Nigel Farage: Brexit is a 'seismic result' for global politics

Nigel Farage and Marine Le Pen have warned that Brexit vote will trigger referenda across EU.

Nigel Farage addressing the European Parliament on Brexit | Photo credit: European Parliament audiovisual

By Rajnish Singh

Rajnish Singh is Political Engagement Manager at Dods

29 Jun 2016

During a special European Parliament debate following the shock Brexit referendum result, Ukip leader Nigel Farage told his fellow MEPs, "Isn't it funny that when I first I came here 17 years ago to lead the UK out of the EU, you laughed at me. Now you are no longer laughing at me. "

In a celebratory speech, during which he was often booed and jeered, he accused deputies and Commissioners of not accepting the referendum result, saying that the EU, "as a political project, [is] in denial. You are in denial that your currency is failing."

For Farage, the main reason the UK voted out is that Brussels has, "by stealth, by deception, without ever telling the truth to the British… imposed upon them a political union."


Accusing his colleagues of "never having had a proper a job in their lives", he said, "What happened last Thursday was a remarkable result. It was a seismic result, not just for British politics, but for European politics [and] perhaps even for global politics too."

He added, "the little people… rejected the multinationals, they rejected the merchant banks, and they rejected big politics, and they said, 'we want our country back'."

He also predicted that the British referendum could trigger a domino effect across Europe. "The UK is not going to be the last member state to leave the EU and to take back their independence."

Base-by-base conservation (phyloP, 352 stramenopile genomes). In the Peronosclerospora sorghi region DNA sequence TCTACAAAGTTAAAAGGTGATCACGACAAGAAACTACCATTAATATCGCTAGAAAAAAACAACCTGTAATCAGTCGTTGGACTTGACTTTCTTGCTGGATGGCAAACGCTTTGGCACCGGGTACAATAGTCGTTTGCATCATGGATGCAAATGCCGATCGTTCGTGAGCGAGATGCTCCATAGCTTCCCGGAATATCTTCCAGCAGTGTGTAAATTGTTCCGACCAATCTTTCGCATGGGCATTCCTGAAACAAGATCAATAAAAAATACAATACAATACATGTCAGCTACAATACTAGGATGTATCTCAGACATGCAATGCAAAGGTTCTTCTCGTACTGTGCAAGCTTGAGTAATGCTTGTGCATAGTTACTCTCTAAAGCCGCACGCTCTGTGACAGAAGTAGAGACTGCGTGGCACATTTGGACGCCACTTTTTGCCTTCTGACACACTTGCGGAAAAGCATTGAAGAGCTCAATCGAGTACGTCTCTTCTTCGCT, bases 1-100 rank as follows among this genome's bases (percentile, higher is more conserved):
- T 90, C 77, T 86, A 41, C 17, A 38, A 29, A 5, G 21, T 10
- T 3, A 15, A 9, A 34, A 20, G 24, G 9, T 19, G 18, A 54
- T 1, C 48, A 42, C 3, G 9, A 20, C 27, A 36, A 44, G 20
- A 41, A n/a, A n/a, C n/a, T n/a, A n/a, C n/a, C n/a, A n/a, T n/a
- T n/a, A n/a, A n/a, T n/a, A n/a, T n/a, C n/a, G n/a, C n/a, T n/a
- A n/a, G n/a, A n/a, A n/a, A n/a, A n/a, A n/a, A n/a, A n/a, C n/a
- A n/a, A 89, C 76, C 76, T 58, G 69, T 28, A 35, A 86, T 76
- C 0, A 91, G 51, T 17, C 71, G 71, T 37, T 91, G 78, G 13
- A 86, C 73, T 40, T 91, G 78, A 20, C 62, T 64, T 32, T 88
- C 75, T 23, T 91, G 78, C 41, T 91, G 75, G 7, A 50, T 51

Farage agreed that Britain should not wait too long to trigger article 50 of the Lisbon Treaty - the legal process by which the UK leaves the EU - but called for "proper and adult discussions" concerning future negotiations.

He warned that if a non-tariff agreement is not achieved, the consequences would be worse for the EU than for the UK. "If tariffs are introduced between the EU and the UK, 100,000 German car workers can lose their jobs."

The Eurosceptic leader called on the EU to allow the UK split away in a "sensible manner and let us peruse our future to trade with the rest of the world."

Marine Le Pen, leader of France's right wing Eurosceptic party Front National, congratulated the UK for voting out and said the result sent a message from the British public, "telling the EU where to get off".

She said, "EU propagandists should put away their sulky faces and rejoice in the emancipation of the people. The national patriots in the UK should be celebrated across Europe."

She called on the EU to "respect the will of the British people," and warned against 'more Europe' as called for by ALDE group leader Guy Verhofstadt. "If you go against the will of the people, I guarantee the EU will collapse," she said.

Diane Dodds, Northern Ireland deputy for the Democratic Unionist Party, who supported Leave, accused the EU of having a "deaf ear to the people of Europe," and called on the EU to now listen.

She added that the result "does not make the British any less European," advocating for a new era in UK-EU relations, "where the UK and EU can work closely and calmly with each other."


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